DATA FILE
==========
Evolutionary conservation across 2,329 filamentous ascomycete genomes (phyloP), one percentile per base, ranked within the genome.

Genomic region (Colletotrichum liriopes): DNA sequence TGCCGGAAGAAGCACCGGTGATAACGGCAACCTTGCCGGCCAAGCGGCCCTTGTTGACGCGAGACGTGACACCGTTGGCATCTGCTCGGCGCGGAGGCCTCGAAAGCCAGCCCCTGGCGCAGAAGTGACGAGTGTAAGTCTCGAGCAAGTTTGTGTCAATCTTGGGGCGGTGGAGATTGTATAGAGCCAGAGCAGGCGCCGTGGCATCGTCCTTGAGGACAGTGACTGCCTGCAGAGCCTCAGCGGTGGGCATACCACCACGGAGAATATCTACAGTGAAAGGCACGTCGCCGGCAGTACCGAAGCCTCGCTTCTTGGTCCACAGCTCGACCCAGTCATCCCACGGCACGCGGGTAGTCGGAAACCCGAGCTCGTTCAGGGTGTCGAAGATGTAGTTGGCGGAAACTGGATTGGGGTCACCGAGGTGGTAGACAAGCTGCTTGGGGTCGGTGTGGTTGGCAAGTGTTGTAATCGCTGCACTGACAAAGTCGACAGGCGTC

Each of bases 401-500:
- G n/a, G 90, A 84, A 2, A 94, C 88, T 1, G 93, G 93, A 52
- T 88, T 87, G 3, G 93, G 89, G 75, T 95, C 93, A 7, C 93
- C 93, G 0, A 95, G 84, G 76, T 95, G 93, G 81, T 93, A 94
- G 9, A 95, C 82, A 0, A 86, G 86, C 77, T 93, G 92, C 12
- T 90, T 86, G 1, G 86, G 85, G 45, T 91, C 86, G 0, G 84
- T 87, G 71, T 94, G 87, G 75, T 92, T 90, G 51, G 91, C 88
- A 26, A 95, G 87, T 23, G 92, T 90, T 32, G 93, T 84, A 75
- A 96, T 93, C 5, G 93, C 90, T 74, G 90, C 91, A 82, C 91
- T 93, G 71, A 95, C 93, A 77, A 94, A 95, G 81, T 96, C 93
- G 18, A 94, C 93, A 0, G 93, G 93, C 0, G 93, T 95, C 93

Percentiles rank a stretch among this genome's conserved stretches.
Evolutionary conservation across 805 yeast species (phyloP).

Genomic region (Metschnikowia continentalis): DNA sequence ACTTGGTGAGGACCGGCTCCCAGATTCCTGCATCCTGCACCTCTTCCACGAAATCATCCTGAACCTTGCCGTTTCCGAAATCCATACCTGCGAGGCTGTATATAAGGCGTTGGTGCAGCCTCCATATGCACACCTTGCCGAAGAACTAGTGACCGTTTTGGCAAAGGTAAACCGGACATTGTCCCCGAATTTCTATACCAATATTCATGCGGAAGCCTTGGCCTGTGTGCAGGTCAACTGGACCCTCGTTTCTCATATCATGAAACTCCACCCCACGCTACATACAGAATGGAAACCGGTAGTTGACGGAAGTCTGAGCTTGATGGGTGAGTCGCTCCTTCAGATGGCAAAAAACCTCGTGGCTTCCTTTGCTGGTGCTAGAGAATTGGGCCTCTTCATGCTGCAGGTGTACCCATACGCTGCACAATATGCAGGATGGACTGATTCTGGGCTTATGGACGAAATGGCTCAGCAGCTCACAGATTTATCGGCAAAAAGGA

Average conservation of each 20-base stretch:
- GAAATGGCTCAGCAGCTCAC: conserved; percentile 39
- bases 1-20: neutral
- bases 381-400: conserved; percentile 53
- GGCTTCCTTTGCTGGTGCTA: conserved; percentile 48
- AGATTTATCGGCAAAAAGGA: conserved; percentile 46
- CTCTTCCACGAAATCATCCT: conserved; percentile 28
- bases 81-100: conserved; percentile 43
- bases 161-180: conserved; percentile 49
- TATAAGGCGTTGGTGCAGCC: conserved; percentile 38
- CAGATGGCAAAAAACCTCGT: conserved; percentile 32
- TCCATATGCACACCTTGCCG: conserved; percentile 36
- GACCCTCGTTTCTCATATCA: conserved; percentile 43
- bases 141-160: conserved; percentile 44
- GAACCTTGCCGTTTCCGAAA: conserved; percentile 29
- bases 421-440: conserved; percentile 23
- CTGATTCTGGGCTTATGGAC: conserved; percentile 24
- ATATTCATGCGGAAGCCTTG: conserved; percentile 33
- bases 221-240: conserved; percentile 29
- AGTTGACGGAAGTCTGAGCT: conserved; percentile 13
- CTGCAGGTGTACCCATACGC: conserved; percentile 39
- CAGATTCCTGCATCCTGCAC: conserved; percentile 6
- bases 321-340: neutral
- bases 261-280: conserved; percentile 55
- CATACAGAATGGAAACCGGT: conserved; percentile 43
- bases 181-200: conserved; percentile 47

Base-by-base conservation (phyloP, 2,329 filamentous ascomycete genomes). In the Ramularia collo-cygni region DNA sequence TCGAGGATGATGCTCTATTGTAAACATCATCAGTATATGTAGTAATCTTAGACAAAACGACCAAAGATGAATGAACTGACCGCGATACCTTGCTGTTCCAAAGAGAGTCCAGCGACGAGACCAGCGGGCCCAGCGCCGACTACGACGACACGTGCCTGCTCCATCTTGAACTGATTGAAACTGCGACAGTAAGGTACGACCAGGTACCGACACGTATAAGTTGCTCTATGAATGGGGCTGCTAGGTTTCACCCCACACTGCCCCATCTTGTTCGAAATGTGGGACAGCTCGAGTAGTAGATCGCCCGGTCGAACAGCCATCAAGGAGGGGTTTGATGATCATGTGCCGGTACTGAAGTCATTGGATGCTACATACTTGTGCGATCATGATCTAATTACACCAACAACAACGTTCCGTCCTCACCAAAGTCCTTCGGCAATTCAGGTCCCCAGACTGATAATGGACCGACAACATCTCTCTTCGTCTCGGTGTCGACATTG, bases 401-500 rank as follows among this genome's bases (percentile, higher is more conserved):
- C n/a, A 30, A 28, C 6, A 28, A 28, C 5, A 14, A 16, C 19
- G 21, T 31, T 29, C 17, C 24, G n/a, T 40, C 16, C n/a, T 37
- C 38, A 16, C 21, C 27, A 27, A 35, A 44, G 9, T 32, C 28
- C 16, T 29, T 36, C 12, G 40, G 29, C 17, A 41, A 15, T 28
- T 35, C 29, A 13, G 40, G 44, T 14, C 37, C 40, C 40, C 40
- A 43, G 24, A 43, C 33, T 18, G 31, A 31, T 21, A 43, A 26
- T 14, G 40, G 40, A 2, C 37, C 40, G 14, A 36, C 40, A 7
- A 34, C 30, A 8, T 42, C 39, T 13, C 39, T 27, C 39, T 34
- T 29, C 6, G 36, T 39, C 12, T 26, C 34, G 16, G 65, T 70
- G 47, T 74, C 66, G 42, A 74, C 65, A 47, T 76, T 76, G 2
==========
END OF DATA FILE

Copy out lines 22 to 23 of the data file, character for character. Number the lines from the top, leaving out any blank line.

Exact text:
- AGATTTATCGGCAAAAAGGA: conserved; percentile 46
- CTCTTCCACGAAATCATCCT: conserved; percentile 28